What is it about?

MicroRNAs have evolved to play a variety of important regulatory roles in eukaryotic organisms, including controlling the noise levels of protein expression. Since large fluctuations in protein populations can lead to unwanted changes in the state of the cell, keeping noise levels low can be essential for healthy functioning. However this noise control comes at a significant metabolic cost: in order to compensate for the effects of microRNA-mediated interference in translation, the transcription rates of regulated genes have to be increased. In effect, organisms have to sacrifice a fraction of messenger RNAs (via enhanced degradation and translation suppression due to microRNAs) to achieve the same expression levels with lower variability in protein numbers. How would such a costly regulation evolve in the first place, and has microRNA regulation been fine-tuned to minimize the energetic prices? While past research has experimentally validated microRNA noise control, and developed models for the underlying regulatory networks, the metabolic aspects have to date been relatively unexplored. In this work, we study how the metabolic costs of microRNA noise regulation depend on interaction affinities. To achieve this, we developed a stochastic model of microRNA noise regulation, coupled with a detailed analysis of the associated metabolic costs and binding free energies for a wide range of microRNA seeds.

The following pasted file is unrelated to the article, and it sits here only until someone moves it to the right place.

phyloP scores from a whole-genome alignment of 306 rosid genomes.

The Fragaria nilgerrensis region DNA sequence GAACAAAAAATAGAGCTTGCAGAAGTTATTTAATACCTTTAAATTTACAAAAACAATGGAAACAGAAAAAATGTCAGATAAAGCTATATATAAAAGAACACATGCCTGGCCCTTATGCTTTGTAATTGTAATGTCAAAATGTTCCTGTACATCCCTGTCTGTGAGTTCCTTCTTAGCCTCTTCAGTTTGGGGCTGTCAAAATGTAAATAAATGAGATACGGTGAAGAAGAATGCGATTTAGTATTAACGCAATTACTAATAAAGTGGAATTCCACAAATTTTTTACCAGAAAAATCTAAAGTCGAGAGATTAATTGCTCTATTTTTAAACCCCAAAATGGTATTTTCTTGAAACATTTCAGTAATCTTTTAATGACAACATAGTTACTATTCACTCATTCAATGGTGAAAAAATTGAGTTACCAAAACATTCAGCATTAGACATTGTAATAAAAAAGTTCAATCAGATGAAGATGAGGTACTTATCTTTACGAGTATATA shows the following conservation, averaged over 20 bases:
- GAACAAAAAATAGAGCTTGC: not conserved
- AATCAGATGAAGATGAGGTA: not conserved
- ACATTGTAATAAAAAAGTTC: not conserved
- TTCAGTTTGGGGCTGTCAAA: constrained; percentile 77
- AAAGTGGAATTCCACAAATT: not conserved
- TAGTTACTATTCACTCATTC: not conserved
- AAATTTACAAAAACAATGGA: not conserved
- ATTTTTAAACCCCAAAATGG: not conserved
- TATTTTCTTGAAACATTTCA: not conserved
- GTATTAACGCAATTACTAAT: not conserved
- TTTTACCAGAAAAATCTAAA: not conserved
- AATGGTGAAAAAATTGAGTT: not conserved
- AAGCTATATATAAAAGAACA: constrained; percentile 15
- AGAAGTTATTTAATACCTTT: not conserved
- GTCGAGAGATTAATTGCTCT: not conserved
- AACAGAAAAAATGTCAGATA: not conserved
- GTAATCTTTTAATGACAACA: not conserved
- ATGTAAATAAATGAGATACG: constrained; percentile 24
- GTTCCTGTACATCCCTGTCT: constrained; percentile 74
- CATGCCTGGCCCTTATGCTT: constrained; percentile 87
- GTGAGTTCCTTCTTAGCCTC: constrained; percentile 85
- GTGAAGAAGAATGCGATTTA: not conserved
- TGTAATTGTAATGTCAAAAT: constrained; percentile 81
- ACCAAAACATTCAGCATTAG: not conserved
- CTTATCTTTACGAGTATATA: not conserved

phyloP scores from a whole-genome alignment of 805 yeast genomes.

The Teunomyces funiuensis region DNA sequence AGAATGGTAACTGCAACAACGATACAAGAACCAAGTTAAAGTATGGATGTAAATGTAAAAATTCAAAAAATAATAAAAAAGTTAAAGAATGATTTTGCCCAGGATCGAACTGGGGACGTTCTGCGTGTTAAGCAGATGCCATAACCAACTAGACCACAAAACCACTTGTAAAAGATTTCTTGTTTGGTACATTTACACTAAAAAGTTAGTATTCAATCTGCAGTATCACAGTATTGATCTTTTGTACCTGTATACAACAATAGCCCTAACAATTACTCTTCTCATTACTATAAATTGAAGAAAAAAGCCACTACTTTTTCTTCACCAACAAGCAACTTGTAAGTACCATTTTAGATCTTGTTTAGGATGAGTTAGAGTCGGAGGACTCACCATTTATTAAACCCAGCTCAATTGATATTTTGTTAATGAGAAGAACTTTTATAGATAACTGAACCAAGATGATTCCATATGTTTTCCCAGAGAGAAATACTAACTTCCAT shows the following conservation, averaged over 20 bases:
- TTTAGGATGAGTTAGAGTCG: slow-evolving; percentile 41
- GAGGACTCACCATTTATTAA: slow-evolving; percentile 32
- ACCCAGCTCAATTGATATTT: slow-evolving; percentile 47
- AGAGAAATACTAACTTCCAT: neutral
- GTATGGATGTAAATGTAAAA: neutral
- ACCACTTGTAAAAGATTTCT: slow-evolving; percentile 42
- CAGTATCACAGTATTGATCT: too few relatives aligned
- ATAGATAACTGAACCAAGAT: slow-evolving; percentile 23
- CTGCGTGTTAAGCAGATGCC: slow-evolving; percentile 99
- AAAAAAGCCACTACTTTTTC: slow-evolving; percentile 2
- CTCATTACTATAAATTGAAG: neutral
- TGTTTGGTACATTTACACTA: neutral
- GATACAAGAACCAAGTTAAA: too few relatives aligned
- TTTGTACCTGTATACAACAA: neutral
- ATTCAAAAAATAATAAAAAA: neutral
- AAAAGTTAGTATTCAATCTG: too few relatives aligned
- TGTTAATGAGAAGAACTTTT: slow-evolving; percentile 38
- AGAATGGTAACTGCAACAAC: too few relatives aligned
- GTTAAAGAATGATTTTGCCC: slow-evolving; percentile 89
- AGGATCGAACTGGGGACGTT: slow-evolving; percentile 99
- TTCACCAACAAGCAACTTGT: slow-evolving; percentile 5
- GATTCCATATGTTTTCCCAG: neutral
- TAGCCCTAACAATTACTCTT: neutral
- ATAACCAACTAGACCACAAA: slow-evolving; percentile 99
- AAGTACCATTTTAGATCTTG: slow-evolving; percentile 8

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Why is it important?

We show for the first time that microRNA-mRNA affinities lie in an evolutionary sweet spot: sequences that are much longer or short would not have the right binding properties to optimally reduce noise. In fact, we argue that the energetic costs of microRNA regulation can become sufficiently high that natural selection could drive them to this precise sweet spot. Moreover, the behaviour of the optimal microRNA network mimics the best possible linear noise filter, a classic concept in engineered communication systems. These results illustrate how selective pressure toward metabolic efficiency has potentially shaped a crucial regulatory pathway in eukaryotes.

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This page is a summary of: Bioenergetic costs and the evolution of noise regulation by microRNAs, Proceedings of the National Academy of Sciences, February 2024, Proceedings of the National Academy of Sciences,
DOI: 10.1073/pnas.2308796121.
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